What does Deweyism (or neo-Deweyism) have to offer the Unification Church in terms of helping the Church unify social science and its religious education activities in such a manner that these activities are thereby rendered optimally effective? Several suggestions come to mind. First, establish a central research and training facility for the social-scientific analysis of the process of religious education in its various forms. This facility comprises two parts, namely research and training. In the research area, the effort of the staff would be directed toward careful social-scientific analysis of the structure and operations of religious education endeavor. This analysis could then be interfaced with Unification thought (e.g. Divine Principle), Unification affect (e.g. the feeling dimension of the Unification prayer life), and Unification lifestyle, so as to bring an added dimension to the social-scientific analysis of the religious education act. In the training sector of the facility, attention would be given to intensive development and preparation of Unificationists highly skilled in religious education processes. Second, establish regional bands of educational process consultants to assist state and local Unificationists in becoming more educationally successful. These process consultants would be trained at the Church's national research and training facility, and then move about a designated region systematically upgrading the efforts of Unificationist religious educators (CARP workers, State Leaders, etc.) on the pedagogical firing line. Third, establish and publicize national conferences devoted to the social-scientific exploration of the religious education process. The Unification Church sponsors an annual conference on science and religion, as well as several national theology conferences. The major seminary sponsors and hosts its own theology conferences. In order to place social-scientific thinking about the religious education process at the heart of the Unification movement, both the Church and the seminary should establish religious education conferences of a scope and stature comparable with their theological conferences. Fourth, send on a representative portion of seminary graduates for doctoral studies in the social-scientific dimension of religious education. At present I know of only one student who ever was sent on for doctoral studies in this area. Fifth, place religious education in the seminary more at the center and more in an integrational matrix than is presently the case. At present, those courses offered in the social-scientific basis and operation of religious education are, in the perceptions of most students with whom I have talked over the years, closer to the periphery than to the center of the seminary's educational endeavor. Also, religious education does not seem to presently serve as the integrational matrix for the seminary curriculum, even though the diploma awarded to successful graduates is a religious education one. The theoretical understanding of the Church's essential religious education mission, and the practical success of the Church's religious education efforts could be significantly enhanced by making religious education more central and more integrational in the curriculum and the perceptions of the students.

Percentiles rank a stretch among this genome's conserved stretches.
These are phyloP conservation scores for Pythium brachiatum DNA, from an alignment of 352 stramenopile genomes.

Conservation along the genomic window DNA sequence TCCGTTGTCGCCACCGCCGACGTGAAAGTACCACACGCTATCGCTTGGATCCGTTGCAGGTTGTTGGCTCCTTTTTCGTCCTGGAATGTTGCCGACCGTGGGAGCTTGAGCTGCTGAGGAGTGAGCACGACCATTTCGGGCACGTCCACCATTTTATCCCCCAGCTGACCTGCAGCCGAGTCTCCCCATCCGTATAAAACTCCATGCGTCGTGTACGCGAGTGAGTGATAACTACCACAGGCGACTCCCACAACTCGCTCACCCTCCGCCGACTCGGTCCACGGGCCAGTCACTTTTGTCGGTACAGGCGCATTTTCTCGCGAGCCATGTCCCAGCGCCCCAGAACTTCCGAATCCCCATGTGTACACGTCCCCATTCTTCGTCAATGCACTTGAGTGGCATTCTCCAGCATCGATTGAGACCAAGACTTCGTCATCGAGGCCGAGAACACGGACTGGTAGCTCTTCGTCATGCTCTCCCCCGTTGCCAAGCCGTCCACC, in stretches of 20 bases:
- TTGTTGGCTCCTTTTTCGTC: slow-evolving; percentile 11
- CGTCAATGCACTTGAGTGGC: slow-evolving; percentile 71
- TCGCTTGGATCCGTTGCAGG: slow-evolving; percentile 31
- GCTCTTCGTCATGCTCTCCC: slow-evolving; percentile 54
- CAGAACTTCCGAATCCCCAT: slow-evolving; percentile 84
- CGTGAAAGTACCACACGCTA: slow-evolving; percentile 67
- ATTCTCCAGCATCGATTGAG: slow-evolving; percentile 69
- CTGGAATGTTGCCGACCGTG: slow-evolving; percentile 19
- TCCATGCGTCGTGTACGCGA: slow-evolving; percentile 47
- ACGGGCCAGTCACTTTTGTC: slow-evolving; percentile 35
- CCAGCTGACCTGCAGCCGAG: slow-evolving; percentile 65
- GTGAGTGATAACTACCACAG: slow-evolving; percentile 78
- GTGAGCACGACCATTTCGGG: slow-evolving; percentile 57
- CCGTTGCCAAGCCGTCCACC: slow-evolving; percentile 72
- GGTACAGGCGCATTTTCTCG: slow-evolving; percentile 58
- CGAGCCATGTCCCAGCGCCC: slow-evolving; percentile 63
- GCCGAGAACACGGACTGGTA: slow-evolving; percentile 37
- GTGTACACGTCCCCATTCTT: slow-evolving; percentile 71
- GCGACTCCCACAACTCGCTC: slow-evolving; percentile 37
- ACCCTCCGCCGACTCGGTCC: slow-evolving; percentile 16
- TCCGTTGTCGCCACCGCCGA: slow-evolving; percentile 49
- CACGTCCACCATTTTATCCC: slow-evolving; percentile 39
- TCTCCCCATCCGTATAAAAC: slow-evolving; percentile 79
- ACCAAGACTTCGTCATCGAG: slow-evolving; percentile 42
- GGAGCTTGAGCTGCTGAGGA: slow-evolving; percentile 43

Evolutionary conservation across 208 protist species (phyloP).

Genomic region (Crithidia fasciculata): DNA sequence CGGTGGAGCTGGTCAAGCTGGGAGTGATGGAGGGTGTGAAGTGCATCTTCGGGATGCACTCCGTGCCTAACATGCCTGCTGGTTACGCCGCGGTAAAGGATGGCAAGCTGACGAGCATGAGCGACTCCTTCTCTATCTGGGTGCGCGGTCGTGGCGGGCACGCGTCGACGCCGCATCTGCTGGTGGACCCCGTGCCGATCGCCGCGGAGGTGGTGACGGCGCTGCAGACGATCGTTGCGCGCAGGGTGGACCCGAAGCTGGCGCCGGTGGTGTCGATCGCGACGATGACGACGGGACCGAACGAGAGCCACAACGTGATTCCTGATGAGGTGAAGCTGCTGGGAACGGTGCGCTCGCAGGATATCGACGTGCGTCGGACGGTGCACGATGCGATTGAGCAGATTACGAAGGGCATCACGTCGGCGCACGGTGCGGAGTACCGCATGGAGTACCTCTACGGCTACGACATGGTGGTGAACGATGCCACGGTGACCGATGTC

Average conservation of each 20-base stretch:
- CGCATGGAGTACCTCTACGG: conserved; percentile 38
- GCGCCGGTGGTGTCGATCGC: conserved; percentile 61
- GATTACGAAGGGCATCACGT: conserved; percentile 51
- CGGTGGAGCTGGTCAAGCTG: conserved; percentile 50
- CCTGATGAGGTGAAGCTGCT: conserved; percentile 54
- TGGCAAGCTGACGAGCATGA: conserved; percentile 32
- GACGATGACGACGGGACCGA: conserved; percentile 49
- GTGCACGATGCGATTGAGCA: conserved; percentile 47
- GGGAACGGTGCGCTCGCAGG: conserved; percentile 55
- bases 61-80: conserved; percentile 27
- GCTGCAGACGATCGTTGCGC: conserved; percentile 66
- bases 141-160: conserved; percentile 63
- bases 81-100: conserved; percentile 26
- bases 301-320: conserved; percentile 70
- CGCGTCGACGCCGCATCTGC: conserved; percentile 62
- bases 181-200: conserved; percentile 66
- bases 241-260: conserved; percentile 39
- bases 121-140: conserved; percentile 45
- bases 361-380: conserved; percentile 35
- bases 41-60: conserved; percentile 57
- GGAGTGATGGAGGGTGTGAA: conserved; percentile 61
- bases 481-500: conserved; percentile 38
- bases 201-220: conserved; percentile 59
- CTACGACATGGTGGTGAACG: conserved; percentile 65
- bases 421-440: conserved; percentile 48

A third major point of contact between John Dewey and the Unification Church is their common emphasis on reconstruction that is religious. This reconstruction embraces both the person and society.
A leitmotif, and quite possibly the leitmotif of Dewey's thought is that of reconstruction. This theme runs constantly throughout Dewey's major writings, minor articles, speeches, and other activities. Thus Dewey is an unabashed Utopian: he wishes to make a better world, one in which the religious and the moral hold sway. The task of philosophy, in Dewey's view, is not to engage in idle speculation for speculation's sake. Rather the task of philosophy is to illumine human action in a dialogical manner so as to more effectively enable the reconstruction of persons and of society. Dewey's whole system of philosophy can only be appreciated if it is viewed as a philosophy of reconstruction.30
For Dewey, reconstruction is no superadditum to experience. Nor is reconstruction an end external to experience or a goal extrinsic to human functioning. Rather, reconstruction lies at the very essence of the processing person. This point can be succinctly illustrated by examining one of man's most basic processes, namely that of learning. Dewey asserts that learning is fundamentally an ongoing personal reconstruction of experience. When a person is learning, he is reconstructing his knowledge and his experiential world because he is acquiring new data and new interpretations in such a manner that his former data and interpretations are slightly or greatly changed (reconstructed) in the process. Each act of learning is thus an act of personal reconstruction. Learning is the process in which various data and explanations are reconnected and reconstructed from their former anchorages and placed into newer and larger wholes.31 Man's reconstruction in and through learning is the reason why he does not become bogged down in the particular sense data or the cognitive facts which he experiences, but is able to reconstructively combine and re-form these data and facts into new personally-held views.32 "There is no intellectual growth without some reconstruction, some remaking, of impulses and desires in the form in which they first show themselves," writes Dewey33